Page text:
LOS ANGELES -- Tesla Motors finished its first year as a full-fledged automaker with 22,477 cars sold, $2 billion in revenue and a net loss of $74 million.
The electric vehicle maker anticipates a more challenging sophomore year as it seeks to speed production, add to its product line and expand globally. With the r&d and production-line costs for the Model X crossover coming online, Tesla sees its cost structure increasing "significantly."
"We do need a new final assembly line, which we hope to transfer to in the third quarter or thereabouts," Tesla CEO Elon Musk said last week in a conference call with analysts. "Also there's a new [body-in-white] assembly facility ... where the Model X is built." He said a separate line would have to be built at the Fremont, Calif., plant when the smaller Gen III vehicle arrives in a few years.
Musk said raising extra capital "would be a good idea" to also finance construction of a factory to supply lithium ion batteries.
"The car business is truly staggeringly big -- $2 trillion in new-car sales," Musk said, adding: "It's a pretty big ramp ahead in terms of reinvestment."
Tesla's $74 million net loss for the year compares with a $396 million loss in 2012, on revenue of $413 million.
For the fourth quarter, Tesla reported a $16 million net loss, compared with a $90 million loss a year earlier. Revenue was $615 million, up 43 percent from the third quarter. Comparisons with the 2012 fourth quarter are difficult because Tesla had just begun assembly of its cars in pilot volumes.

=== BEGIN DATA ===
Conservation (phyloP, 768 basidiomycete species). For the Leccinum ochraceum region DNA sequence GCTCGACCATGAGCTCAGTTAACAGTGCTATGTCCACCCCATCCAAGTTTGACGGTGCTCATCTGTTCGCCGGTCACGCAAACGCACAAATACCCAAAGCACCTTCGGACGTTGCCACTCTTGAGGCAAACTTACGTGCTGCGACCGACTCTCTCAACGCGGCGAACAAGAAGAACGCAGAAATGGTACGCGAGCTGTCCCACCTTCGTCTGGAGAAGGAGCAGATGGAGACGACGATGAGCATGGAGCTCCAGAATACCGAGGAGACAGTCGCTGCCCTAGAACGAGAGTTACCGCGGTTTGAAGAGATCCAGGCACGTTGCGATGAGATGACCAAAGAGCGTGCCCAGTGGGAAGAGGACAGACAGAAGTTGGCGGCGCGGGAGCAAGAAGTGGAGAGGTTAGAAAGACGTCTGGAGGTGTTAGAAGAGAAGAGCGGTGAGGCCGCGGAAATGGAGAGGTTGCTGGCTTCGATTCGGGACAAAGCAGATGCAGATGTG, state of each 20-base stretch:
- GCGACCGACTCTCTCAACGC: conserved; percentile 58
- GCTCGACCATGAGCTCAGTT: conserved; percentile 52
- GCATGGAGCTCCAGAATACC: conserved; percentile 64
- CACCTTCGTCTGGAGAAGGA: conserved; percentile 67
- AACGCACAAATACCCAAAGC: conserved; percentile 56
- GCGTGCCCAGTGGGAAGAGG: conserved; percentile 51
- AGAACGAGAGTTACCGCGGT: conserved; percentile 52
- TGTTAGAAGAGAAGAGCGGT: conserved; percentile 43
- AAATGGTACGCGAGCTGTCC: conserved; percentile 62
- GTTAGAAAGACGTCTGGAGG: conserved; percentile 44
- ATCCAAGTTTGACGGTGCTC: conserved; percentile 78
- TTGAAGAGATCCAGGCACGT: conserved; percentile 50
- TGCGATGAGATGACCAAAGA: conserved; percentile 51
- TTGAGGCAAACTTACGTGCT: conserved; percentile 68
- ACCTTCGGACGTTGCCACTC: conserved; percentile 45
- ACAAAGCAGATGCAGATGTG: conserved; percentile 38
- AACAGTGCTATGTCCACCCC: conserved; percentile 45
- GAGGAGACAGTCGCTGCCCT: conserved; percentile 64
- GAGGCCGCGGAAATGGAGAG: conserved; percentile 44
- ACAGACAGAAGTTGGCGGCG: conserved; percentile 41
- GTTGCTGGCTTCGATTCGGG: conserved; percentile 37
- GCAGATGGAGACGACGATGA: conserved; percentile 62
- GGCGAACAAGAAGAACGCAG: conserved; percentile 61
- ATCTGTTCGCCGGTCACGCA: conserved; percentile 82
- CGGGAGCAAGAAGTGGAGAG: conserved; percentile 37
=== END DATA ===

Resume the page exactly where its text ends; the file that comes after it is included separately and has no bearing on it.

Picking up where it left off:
As is its custom, Tesla also issued a second set of results that don't conform to generally accepted accounting principles. By these measurements -- which strip out certain expenses, lease accounting and employee stock-based compensation -- Tesla claimed a $46 million fourth-quarter profit, up from $16 million in the third quarter.
Looking forward, Tesla expects to sell 35,000 units worldwide in 2014, which would represent a 55 percent increase over 2013. Production should rise from its current rate of 600 cars a week to 1,000 a week by year end, supplier bottlenecks and battery shortages notwithstanding.
Musk said he is heartened by the strong demand for the Model X, even though the company has had "zero marketing" for it. He predicted that demand may exceed that of the Model S sedan.
"The fish are jumping in the boat. We're actually not trying to sell the Model X at all, and we're seeing a steady accumulation of deposits," he said, although declining to disclose how many.
Tesla plans to begin selling cars in China this spring. The company will build a Supercharger network there and find ways to charge vehicles in urban settings where most people live in apartment towers, Musk said. Expansion to right-hand-drive markets is scheduled to begin in the spring.